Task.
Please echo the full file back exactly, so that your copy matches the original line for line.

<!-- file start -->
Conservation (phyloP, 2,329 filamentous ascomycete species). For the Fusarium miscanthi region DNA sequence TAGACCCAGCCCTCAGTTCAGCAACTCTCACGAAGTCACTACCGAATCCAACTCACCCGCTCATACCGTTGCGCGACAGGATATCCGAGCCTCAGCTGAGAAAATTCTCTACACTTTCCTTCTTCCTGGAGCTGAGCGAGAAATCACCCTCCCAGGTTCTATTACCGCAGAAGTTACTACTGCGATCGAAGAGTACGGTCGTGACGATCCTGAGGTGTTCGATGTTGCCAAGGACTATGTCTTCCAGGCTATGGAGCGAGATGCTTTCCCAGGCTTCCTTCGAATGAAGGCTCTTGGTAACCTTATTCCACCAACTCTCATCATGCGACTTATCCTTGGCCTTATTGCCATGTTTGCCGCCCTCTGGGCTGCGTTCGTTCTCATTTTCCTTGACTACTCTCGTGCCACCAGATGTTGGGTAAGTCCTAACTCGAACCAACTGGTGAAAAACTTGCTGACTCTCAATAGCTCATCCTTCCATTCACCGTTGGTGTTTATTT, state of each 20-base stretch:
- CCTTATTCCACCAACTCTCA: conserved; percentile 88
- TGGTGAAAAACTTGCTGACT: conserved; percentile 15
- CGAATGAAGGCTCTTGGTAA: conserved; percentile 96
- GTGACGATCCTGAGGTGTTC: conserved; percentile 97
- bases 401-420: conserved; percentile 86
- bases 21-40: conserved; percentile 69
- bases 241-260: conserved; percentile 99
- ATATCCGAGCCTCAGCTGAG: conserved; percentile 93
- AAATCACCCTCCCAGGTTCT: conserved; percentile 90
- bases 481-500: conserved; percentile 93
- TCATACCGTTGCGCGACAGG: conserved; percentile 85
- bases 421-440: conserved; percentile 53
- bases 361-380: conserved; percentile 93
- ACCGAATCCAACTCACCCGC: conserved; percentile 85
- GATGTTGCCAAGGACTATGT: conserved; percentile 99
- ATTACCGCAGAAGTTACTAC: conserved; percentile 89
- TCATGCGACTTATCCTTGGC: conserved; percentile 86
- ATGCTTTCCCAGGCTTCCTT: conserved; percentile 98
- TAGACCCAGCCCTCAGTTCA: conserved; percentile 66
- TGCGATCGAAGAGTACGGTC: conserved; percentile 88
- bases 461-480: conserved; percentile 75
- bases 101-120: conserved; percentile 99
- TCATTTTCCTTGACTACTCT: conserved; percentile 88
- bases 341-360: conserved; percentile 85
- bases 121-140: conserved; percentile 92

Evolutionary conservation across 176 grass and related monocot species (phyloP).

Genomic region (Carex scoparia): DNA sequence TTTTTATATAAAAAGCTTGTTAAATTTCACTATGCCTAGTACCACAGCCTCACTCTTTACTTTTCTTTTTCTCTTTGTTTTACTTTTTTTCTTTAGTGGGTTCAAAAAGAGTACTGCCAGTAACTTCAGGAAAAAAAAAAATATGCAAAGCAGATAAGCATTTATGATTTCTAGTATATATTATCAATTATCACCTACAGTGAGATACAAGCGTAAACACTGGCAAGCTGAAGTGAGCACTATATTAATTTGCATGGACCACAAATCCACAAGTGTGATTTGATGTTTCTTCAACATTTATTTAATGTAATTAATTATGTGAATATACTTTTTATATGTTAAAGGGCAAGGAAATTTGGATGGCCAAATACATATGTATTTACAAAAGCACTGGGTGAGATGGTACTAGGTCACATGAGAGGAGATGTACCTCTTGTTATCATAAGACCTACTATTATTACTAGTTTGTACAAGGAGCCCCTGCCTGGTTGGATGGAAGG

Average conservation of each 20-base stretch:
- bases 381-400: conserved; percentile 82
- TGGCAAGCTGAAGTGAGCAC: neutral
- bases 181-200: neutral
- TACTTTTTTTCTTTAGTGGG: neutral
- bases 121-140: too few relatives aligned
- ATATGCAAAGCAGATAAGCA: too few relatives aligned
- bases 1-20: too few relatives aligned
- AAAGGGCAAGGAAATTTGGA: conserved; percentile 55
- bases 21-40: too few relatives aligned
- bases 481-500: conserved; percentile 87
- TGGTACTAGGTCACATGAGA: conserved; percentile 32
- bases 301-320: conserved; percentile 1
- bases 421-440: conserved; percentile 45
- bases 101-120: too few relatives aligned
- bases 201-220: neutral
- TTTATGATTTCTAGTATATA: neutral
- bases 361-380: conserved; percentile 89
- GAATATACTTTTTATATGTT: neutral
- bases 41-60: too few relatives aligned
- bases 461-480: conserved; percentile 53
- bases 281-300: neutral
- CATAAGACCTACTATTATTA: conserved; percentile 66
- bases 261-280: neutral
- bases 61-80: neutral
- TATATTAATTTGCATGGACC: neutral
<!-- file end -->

Conservation (phyloP, 2,329 filamentous ascomycete species). For the Fusarium miscanthi region DNA sequence TAGACCCAGCCCTCAGTTCAGCAACTCTCACGAAGTCACTACCGAATCCAACTCACCCGCTCATACCGTTGCGCGACAGGATATCCGAGCCTCAGCTGAGAAAATTCTCTACACTTTCCTTCTTCCTGGAGCTGAGCGAGAAATCACCCTCCCAGGTTCTATTACCGCAGAAGTTACTACTGCGATCGAAGAGTACGGTCGTGACGATCCTGAGGTGTTCGATGTTGCCAAGGACTATGTCTTCCAGGCTATGGAGCGAGATGCTTTCCCAGGCTTCCTTCGAATGAAGGCTCTTGGTAACCTTATTCCACCAACTCTCATCATGCGACTTATCCTTGGCCTTATTGCCATGTTTGCCGCCCTCTGGGCTGCGTTCGTTCTCATTTTCCTTGACTACTCTCGTGCCACCAGATGTTGGGTAAGTCCTAACTCGAACCAACTGGTGAAAAACTTGCTGACTCTCAATAGCTCATCCTTCCATTCACCGTTGGTGTTTATTT, state of each 20-base stretch:
- CCTTATTCCACCAACTCTCA: conserved; percentile 88
- TGGTGAAAAACTTGCTGACT: conserved; percentile 15
- CGAATGAAGGCTCTTGGTAA: conserved; percentile 96
- GTGACGATCCTGAGGTGTTC: conserved; percentile 97
- bases 401-420: conserved; percentile 86
- bases 21-40: conserved; percentile 69
- bases 241-260: conserved; percentile 99
- ATATCCGAGCCTCAGCTGAG: conserved; percentile 93
- AAATCACCCTCCCAGGTTCT: conserved; percentile 90
- bases 481-500: conserved; percentile 93
- TCATACCGTTGCGCGACAGG: conserved; percentile 85
- bases 421-440: conserved; percentile 53
- bases 361-380: conserved; percentile 93
- ACCGAATCCAACTCACCCGC: conserved; percentile 85
- GATGTTGCCAAGGACTATGT: conserved; percentile 99
- ATTACCGCAGAAGTTACTAC: conserved; percentile 89
- TCATGCGACTTATCCTTGGC: conserved; percentile 86
- ATGCTTTCCCAGGCTTCCTT: conserved; percentile 98
- TAGACCCAGCCCTCAGTTCA: conserved; percentile 66
- TGCGATCGAAGAGTACGGTC: conserved; percentile 88
- bases 461-480: conserved; percentile 75
- bases 101-120: conserved; percentile 99
- TCATTTTCCTTGACTACTCT: conserved; percentile 88
- bases 341-360: conserved; percentile 85
- bases 121-140: conserved; percentile 92

Evolutionary conservation across 176 grass and related monocot species (phyloP).

Genomic region (Carex scoparia): DNA sequence TTTTTATATAAAAAGCTTGTTAAATTTCACTATGCCTAGTACCACAGCCTCACTCTTTACTTTTCTTTTTCTCTTTGTTTTACTTTTTTTCTTTAGTGGGTTCAAAAAGAGTACTGCCAGTAACTTCAGGAAAAAAAAAAATATGCAAAGCAGATAAGCATTTATGATTTCTAGTATATATTATCAATTATCACCTACAGTGAGATACAAGCGTAAACACTGGCAAGCTGAAGTGAGCACTATATTAATTTGCATGGACCACAAATCCACAAGTGTGATTTGATGTTTCTTCAACATTTATTTAATGTAATTAATTATGTGAATATACTTTTTATATGTTAAAGGGCAAGGAAATTTGGATGGCCAAATACATATGTATTTACAAAAGCACTGGGTGAGATGGTACTAGGTCACATGAGAGGAGATGTACCTCTTGTTATCATAAGACCTACTATTATTACTAGTTTGTACAAGGAGCCCCTGCCTGGTTGGATGGAAGG

Average conservation of each 20-base stretch:
- bases 381-400: conserved; percentile 82
- TGGCAAGCTGAAGTGAGCAC: neutral
- bases 181-200: neutral
- TACTTTTTTTCTTTAGTGGG: neutral
- bases 121-140: too few relatives aligned
- ATATGCAAAGCAGATAAGCA: too few relatives aligned
- bases 1-20: too few relatives aligned
- AAAGGGCAAGGAAATTTGGA: conserved; percentile 55
- bases 21-40: too few relatives aligned
- bases 481-500: conserved; percentile 87
- TGGTACTAGGTCACATGAGA: conserved; percentile 32
- bases 301-320: conserved; percentile 1
- bases 421-440: conserved; percentile 45
- bases 101-120: too few relatives aligned
- bases 201-220: neutral
- TTTATGATTTCTAGTATATA: neutral
- bases 361-380: conserved; percentile 89
- GAATATACTTTTTATATGTT: neutral
- bases 41-60: too few relatives aligned
- bases 461-480: conserved; percentile 53
- bases 281-300: neutral
- CATAAGACCTACTATTATTA: conserved; percentile 66
- bases 261-280: neutral
- bases 61-80: neutral
- TATATTAATTTGCATGGACC: neutral